In the final analysis, being human, maybe we’re stuck with words, and small talk, and being less straightforward, sincere and, quite likely, pure of heart and motive than dogs.
Ace will make friends his way, and I will make friends mine (which is most often with his help). But between him and my conversational skills, I’ll be fine. And by the way, do you come here often?
(Story and photos by John Woestendiek)
Posted by John Woestendiek March 7th, 2011 under Muttsblog.
Tags: ace, america, animals, behavior, butts, crouch, dog parks, dog's country, dogs, dogscountry, friends, humans, interaction, interpret, meeting, north carolina, park, people, pets, play signal, play stance, queues, reaching out, road trip, signals, sniff, sniffing, social, socialization, socializing, travel, traveling with dogs, travels with ace, winston-salem, wshington park
On its website, the city of Chandler, Arizona — perhaps best known for its annual ostrich festival — refers to its four dog parks as “bark parks.”
What’s slightly less cute is that the city was, in light of complaints, on the verge of installing high frequency devices at one of them — Shawnee Bark Park — that would send out painful and irritating signals if any dog barked while in its confines.
That’s right: “Welcome to the Bark Park, no barking allowed.”
Dog parks are where dogs socialize. Barking is how dogs communicate. To zap any dog that barks runs counter to the very purpose of dog parks — places where dogs can be dogs.
To try to end barking at a dog park is just dopey. It makes about as much sense as the city of Chandler saying, “Be sure to also visit our lovely municipal pools (no swimming is permitted) and golf courses (golfing is strictly prohibited).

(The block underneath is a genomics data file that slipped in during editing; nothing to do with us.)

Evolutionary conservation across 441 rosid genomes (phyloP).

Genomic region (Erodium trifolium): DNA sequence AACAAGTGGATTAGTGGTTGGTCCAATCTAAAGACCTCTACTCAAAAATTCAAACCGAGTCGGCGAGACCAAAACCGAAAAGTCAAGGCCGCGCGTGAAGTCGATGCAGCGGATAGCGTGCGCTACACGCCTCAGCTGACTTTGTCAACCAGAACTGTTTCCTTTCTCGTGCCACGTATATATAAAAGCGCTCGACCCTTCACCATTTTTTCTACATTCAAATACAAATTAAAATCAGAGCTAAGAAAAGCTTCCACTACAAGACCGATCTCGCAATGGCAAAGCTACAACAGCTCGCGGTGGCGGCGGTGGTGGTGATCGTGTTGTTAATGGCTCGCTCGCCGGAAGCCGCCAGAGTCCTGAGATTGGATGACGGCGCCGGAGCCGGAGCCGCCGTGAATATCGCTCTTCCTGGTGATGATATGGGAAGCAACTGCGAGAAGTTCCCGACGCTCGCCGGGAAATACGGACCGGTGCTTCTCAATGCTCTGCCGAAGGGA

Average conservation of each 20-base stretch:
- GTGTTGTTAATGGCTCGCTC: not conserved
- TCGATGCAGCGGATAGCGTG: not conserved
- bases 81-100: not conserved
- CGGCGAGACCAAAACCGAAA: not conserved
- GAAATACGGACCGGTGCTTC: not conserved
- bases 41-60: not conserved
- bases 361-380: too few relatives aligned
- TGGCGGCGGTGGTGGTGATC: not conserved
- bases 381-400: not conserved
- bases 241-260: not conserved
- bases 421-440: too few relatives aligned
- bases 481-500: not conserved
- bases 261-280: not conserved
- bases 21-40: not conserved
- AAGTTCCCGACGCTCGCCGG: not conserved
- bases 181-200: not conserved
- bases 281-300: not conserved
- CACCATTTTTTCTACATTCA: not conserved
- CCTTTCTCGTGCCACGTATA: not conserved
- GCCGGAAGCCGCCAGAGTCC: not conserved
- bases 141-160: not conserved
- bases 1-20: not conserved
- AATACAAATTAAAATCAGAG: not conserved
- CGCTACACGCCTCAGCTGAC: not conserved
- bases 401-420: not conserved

Nevertheless, Chandler was poised to become the first city in the nation to discourage dog barking in a public dog park with the installation of high-frequency-sound devices that only canines can hear, the Arizona Republic reports.
But now, just as complaints about barking led the city to purchase four Dog Silencer Pros, complaints about the devices being inhumane, especially when applied to large groups of dogs, are keeping them from being used.
The city is reviewing its plan after complaints from the Arizona Humane Society, dog owners and others who say the devices, for one thing, would result in all dogs being punished for the act of one. The devices are triggered by barking within 75 feet, and send a high frequency signal out 300 feet.
That would seem to mean every time a barking dog receives an irritating jolt to his ears for barking, 10 or 15 other non-barking ones could recieve one as well — and have no idea why.
Kimberly Searles, a spokeswoman for the Arizona Humane Society, noted the Dog Silencer “does have the potential to negatively affect dogs who are not barking, in that it can make them not want to go to the dog park if doing so is going to hurt their ears.”
The city bought four of the devices from the Medford, Ore.-based Good Life LLC for $360 after a local committee was unable to come up with a solution to noise complaints from neighbors of the park.
A Good Life spokesman told the Republic that his company has had no feedback from users about negative effects on non-barking dogs. Chandler was the first client to buy them for use in a dog park, the spokesman said.
(Photo: The Dog Silencer Pro from Good Life)
Posted by John Woestendiek March 10th, 2010 under Muttsblog.
Tags: animals, arizona, arizona humane society, bark, bark park, barking, behavior, chandler, dog parks, dog silencer pros, dogs, high frequency, modification, modify, no barking, pets, shawnee bark park, signals, silencer, technology
You might think former Marylander Donna Rock would be at a disadvantage when it comes to dog obedience competitions — given as the dogs are required to follow non-verbal signals, and given Donna has no arms.